The Caterthuns are the site of two prehistoric hillforts perched on the periphery of the Grampian Mountains in Angus, Scotland. To climb these monuments is the best way to experience a landscape shaped by thousands of years of changing culture, and yet to witness the full complexity and scale of the hillforts requires a view from the air.
This film was produced during PhD research by Kieran Baxter which explored how aerial photography and creative visualisation technologies could be used to connect the archaeological interpretation of ancient monuments with the evocative landscapes of which they form part. This PhD was conducted at Duncan of Jordanstone College of Art and Design, University of Dundee, with support from the Arts and Humanities Research Council and Historic Environment Scotland and supervision from Prof Nigel Johnson, Dr John McGhee, Prof Chris Rowland and Prof Elaine Shemilt.
Jarlshof - A computer generated film based on kite aerial photography of a multi-period settlement site
For HD viewing options and to find more on the process behind the film go to the Jarlshof page here.
This short computer generated film by Kieran Baxter tells the story of settlement at Jarlshof in the Shetland Islands. The film is based on aerial photographs taken from a kite-suspended camera with special permission for kite flying in such close proximity to Sumburgh Airport. The project was supported by Historic Scotland, who manage the site, and completed at Duncan of Jordanstone College of Art and Design, University of Dundee. Speculative reconstructions of lost buildings are based on kite aerial photographs from a number of other sites across Scotland - including Mousa Broch - and were completed in collaboration with Alice Watterson, Glasgow School of Art. The film is now on display in the museum at Jarlshof where it can be seen to full effect accompanied by an exploration of the site itself.
Approaching Skara Brae
This sequence was derived from kite aerial photography combined with laser scan data and live action footage. It was produced for "Digital Dwelling", a collaborative research project by Alice Waterson. Live action footage was filmed by Aaron Watson and laser scan data was supplied by the Centre for Digital Documentation and Visualisation, part of the Scottish Ten Project.
Tealing Souterain and Roundhouse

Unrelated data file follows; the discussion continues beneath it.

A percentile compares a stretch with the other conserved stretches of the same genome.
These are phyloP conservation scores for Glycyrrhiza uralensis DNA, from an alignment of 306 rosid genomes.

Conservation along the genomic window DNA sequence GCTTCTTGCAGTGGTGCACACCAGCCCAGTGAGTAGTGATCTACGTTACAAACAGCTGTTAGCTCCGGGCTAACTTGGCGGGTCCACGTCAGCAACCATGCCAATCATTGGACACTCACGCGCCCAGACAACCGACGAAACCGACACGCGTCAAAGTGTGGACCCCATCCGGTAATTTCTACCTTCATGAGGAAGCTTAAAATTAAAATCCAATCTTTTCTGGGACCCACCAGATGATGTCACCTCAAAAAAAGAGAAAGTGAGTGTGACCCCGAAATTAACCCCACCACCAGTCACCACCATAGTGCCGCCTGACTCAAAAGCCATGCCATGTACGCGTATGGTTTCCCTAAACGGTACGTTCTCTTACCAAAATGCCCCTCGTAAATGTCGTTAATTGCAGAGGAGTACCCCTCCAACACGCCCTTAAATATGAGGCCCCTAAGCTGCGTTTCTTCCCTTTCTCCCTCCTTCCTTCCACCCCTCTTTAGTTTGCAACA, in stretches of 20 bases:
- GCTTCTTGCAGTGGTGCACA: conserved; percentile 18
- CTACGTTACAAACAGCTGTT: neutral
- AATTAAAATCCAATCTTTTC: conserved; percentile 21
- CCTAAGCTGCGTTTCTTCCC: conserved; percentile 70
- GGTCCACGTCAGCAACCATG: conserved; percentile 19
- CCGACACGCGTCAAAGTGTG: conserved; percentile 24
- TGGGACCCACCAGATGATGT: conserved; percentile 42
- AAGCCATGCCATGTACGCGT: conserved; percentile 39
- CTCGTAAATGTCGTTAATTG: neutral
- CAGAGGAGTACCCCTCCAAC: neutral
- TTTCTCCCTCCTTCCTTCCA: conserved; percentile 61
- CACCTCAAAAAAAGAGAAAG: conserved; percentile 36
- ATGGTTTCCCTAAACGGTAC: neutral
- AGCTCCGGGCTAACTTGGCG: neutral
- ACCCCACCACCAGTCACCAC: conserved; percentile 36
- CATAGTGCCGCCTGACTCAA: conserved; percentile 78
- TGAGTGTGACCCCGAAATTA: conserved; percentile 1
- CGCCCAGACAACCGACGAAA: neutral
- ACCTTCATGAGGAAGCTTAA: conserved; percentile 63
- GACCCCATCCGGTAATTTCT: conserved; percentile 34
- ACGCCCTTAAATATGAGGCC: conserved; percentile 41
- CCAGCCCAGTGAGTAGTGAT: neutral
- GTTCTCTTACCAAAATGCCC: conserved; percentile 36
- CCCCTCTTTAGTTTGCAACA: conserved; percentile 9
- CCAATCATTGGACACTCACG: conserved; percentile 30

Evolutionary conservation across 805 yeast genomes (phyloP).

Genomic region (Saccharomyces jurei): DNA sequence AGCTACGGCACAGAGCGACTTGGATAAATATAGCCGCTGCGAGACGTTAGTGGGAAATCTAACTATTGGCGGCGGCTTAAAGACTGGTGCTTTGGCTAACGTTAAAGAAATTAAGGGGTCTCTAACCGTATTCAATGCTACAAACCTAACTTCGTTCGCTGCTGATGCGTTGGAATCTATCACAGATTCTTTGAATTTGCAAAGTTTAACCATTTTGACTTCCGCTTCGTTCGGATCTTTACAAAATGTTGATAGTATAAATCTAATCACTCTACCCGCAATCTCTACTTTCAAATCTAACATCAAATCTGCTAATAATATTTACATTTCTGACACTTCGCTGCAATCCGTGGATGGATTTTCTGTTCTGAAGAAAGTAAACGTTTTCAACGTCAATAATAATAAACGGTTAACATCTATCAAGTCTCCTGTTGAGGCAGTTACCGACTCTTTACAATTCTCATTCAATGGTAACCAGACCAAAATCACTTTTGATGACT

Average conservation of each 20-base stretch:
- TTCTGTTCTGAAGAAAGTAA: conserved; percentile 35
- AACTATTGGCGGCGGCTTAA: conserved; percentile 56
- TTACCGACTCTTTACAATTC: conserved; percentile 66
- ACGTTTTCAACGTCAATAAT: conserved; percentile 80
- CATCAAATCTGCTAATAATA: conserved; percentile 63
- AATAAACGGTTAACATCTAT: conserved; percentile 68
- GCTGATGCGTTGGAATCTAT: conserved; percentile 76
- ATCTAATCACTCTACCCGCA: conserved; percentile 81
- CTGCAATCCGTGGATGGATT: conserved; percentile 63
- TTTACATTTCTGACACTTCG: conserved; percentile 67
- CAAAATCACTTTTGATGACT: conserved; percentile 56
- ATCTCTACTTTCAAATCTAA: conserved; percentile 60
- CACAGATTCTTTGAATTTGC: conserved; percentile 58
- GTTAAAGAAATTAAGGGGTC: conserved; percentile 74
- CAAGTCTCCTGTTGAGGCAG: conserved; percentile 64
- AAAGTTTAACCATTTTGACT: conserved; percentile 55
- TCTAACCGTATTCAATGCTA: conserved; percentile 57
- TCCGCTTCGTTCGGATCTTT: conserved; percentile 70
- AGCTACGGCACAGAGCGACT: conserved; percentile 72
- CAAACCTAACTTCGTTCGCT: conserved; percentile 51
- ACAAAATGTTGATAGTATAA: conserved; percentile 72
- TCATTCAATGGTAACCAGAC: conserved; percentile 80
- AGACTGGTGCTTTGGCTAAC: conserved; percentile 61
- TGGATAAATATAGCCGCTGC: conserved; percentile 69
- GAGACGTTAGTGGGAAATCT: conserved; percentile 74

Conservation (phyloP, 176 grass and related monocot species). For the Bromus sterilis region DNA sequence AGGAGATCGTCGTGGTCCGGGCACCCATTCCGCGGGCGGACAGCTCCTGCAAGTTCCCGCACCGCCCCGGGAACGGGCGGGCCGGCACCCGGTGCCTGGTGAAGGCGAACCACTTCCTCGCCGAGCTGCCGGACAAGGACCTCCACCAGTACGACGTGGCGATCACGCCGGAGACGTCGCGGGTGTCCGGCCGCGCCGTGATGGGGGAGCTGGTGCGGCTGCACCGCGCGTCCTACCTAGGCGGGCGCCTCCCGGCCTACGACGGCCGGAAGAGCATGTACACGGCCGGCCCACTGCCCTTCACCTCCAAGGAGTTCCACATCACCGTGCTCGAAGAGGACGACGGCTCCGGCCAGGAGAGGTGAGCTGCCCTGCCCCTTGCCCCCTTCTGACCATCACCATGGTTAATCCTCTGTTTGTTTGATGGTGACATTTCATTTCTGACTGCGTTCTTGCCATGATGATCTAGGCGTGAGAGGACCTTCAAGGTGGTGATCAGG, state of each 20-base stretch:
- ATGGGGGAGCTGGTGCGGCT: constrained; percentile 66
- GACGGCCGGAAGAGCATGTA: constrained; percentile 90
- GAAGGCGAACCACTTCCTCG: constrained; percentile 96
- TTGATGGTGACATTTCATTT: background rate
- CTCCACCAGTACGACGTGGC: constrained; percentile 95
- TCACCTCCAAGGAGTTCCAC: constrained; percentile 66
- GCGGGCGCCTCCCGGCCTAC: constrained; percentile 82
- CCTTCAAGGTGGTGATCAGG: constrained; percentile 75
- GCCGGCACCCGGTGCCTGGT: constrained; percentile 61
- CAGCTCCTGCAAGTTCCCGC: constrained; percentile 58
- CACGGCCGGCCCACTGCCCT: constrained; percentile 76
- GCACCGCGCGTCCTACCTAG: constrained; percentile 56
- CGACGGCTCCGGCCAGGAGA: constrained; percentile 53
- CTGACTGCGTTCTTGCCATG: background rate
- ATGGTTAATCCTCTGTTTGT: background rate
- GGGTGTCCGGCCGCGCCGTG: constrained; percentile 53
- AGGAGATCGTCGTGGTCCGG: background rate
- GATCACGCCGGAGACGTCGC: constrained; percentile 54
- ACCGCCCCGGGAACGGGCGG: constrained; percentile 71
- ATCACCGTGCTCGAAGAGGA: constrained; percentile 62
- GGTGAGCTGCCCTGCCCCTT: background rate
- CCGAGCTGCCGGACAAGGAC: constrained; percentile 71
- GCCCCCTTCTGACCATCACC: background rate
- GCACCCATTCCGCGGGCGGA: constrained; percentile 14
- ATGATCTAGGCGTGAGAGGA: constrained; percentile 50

An interpretation showing how this Iron Age underground chamber, excavated outside of the Scottish village of Tealing, may have led off from a wooden roundhouse. Remains of roundhouse dwellings are common throughout the British Isles and it is though that they would often have been of more than one storey, housing many people and animals.
This illustration was made using photogrametry based on kite aerial photographs at both Tealing and the Scottish Crannog Centre.
Ardestie Souterrain Photogrammetry Test
This test was derived from a series of pole aerial photographs. It shows the original colour projection, the topography under rendered lighting, and the two combined to artificially light the scene. Although not as polished as the Tealing test this was an experiment in the use of PAP for photogrammetry.
Croft House Museum Model
This model of the Crofthouse Museum in Boddam, Shetland, was created from a sequence of Pole Aerial Photographs using Microsoft Photosynth, Meshlab and textured using Autodesk Mudbox.
I have chosen this site as a exercise and to potentially inform an interpretive reconstruction of the medieval farmhouse at nearby Jarlshof, a ruined site which may have had some similarities in it's structure.
Old Scatness Wheelhouse Model
This model is based on photogrammetry from pole aerial photography of the experimental reconstruction of an Iron Age wheelhouse built at Old Scatness, Shetland.
I hope to use imagery of this reconstruction to inform my interpretation of the wheelhouses at nearby Jarlshof. The work here may also have relevance to the broch and roundhouse structures with consideration of the differences in underlying structure.
Dugout Canoe Model
This modern reconstruction of a dugout canoe was digitised using photographs taken at The Scottish Crannog Centre by pupils from Breadalbane Academy during a field trip in February 2012.
A selection of 300 photographs were processed using photogrammetry and the resulting data was cleaned and amended to remove unwanted objects and extend the underside of the canoe for this model. A red and white meter stick remains visible on the floor of the canoe.
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All material © Kieran Baxter unless otherwise stated. All rights reserved.
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